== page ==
Consequently, when these supports and structures are removed, and the teaching methods become more open-ended and experiential, gaps in learning can appear.

So when returning home, it’s important to look at what is best for your child; what sort of educational setting is going to best suit your child’s learning style and help them thrive: private, independent, selective, public, other?

Q. How can parents help children feel more “at home” and connected to children in their new environment?
A great advantage of the Australian schooling system, especially before high school, is that schools tend to form the hub of many local sport and community groups. This enables children to connect with a wider group of kids and meet friends with similar interests, so it’s important that parents encourage their children to get involved in 1-2 activities the child is interested in. These little community hubs also replicate the sense of community often present within expat communities, making the child feel more connected.

Q. How can parents help their young children feel safe and confident in their new school?
Many children who return to Australia have come from large metropolitan cities characterised by high-density living with very little outdoor space, an environment that applies just as equally to most international schools. Subsequently, when they start school in Australia, they quite often find the playground confronting.

The combination of the playground size, alongside the large numbers of kids, makes the playground one of the hardest places in the world for kids. To help them manage this feeling of overwhelm, it’s crucial to have good supports in place such as buddies who accompany them for the first few weeks, or finding a couple of friends they feel safe with.

It’s also worth telling your child that whilst the friends they connect with in the first couple of weeks of school might not necessarily be the people they feel most connected to over time, it’s important they have some sort of an anchor while they’re settling in.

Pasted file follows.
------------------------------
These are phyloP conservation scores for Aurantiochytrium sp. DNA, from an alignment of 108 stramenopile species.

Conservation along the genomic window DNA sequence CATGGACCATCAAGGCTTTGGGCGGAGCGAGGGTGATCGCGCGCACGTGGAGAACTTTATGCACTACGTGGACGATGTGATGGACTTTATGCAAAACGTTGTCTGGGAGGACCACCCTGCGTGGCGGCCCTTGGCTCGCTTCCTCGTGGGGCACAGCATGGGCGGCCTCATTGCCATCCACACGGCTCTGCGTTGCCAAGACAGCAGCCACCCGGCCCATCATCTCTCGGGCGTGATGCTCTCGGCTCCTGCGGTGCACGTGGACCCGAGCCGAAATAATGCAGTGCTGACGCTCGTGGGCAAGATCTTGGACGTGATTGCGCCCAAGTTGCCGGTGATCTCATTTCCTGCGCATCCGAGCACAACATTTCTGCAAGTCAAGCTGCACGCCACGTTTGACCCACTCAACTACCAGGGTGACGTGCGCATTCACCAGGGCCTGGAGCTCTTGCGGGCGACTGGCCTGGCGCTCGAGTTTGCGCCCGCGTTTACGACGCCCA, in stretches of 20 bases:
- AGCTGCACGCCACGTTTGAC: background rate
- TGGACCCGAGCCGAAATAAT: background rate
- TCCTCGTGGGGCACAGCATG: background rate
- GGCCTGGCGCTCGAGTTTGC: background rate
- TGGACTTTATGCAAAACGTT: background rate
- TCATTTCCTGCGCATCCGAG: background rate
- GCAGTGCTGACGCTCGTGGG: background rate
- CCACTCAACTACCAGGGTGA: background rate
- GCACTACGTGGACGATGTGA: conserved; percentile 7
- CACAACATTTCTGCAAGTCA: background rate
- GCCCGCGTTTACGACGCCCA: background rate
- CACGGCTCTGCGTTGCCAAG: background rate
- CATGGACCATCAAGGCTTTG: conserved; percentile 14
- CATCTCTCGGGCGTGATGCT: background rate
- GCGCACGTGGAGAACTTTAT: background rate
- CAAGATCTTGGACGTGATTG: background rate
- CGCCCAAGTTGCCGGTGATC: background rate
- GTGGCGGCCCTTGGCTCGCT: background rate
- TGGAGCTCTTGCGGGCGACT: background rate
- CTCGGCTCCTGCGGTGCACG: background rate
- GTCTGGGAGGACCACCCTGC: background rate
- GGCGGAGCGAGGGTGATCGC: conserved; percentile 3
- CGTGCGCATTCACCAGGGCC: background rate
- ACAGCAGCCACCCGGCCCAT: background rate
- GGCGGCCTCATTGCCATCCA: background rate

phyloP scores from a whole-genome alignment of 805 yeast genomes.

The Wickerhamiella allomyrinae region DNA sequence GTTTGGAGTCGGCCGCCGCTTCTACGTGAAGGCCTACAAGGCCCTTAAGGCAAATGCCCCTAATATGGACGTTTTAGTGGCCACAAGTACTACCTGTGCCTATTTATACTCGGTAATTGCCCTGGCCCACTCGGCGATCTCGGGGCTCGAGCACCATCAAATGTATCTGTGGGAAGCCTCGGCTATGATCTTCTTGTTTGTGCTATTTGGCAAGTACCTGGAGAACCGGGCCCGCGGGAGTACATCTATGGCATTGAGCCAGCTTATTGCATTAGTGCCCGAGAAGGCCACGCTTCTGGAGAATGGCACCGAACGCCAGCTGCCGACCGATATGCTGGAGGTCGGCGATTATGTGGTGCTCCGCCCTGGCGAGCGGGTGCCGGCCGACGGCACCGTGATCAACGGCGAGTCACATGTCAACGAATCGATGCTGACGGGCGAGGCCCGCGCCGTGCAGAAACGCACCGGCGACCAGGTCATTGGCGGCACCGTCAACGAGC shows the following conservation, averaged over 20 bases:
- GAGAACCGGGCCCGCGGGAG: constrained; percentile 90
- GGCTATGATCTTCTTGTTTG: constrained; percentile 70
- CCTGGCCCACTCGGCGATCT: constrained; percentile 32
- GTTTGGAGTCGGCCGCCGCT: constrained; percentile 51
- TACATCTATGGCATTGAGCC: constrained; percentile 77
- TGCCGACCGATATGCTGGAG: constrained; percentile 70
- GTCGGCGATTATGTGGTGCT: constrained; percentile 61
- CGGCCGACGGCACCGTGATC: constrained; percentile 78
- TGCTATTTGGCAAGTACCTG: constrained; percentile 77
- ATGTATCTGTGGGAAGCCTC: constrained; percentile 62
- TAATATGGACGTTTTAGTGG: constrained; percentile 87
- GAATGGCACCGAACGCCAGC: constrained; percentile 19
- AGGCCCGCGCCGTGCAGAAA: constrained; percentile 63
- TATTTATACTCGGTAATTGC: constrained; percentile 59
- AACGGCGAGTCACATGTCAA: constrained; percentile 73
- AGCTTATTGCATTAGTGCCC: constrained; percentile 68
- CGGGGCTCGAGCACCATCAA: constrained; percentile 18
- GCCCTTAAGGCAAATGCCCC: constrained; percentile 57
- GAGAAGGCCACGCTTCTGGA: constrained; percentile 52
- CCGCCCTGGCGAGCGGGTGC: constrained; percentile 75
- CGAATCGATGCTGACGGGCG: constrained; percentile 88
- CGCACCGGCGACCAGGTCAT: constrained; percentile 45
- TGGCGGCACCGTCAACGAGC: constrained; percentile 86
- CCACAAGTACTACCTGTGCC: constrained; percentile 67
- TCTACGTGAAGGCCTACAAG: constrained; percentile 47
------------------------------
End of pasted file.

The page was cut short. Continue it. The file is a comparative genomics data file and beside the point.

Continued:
Q. Does the repatriation experience differ for teenagers? If so, what’s your advice with regards to supporting them through their transition?
For the most part it’s the same, however when it comes to teens, socialising and finding their tribe will more likely come from extracurricular activities where they meet like-minded friends with similar interests.

Sport tends to be a great leveler and it enables teens to meet different sorts of people. With boys in particular (who don’t always tend to be exceptionally verbal during their teen years) sport tends to operate like an entry card into a social group. And for girls, there’s something to be said about being the new girl which others find intriguing. This interest can provide teen girls a segue to meet a wide range of people. However, as for with younger kids, it’s important for teens to also understand that finding their ultimate tribe will take time.

Q. When it comes to the academic part of moving schools, what are the most common issues children experience?
The most common issue I have seen with expat families is the learning challenges that arise from the change of structure in schooling. International schools tend to be more structured and supported, yet often less academically rigorous. This can result in learning challenges for kids who have moved into the Australian education system.

Q. How can parents support children that are experiencing academic challenges due to the move?
The ideal way to support a child during this transition is to ensure there is an efficient two-way channel of communication between teachers and parents. Touching base with teachers and checking in on how your child is settling in will enable both parties to identify, acknowledge, and act if there are any issues or challenges.

Q. What are some signs parents should be aware of that indicate a child might be struggling to settle into their new school and life?
The signs will be different depending on the age of the child. Emotional literacy and the ability to talk about how you’re feeling is a developmental aspect that comes over time. So for teens, having regular check-ins and open honest conversations about how they are settling in is vital.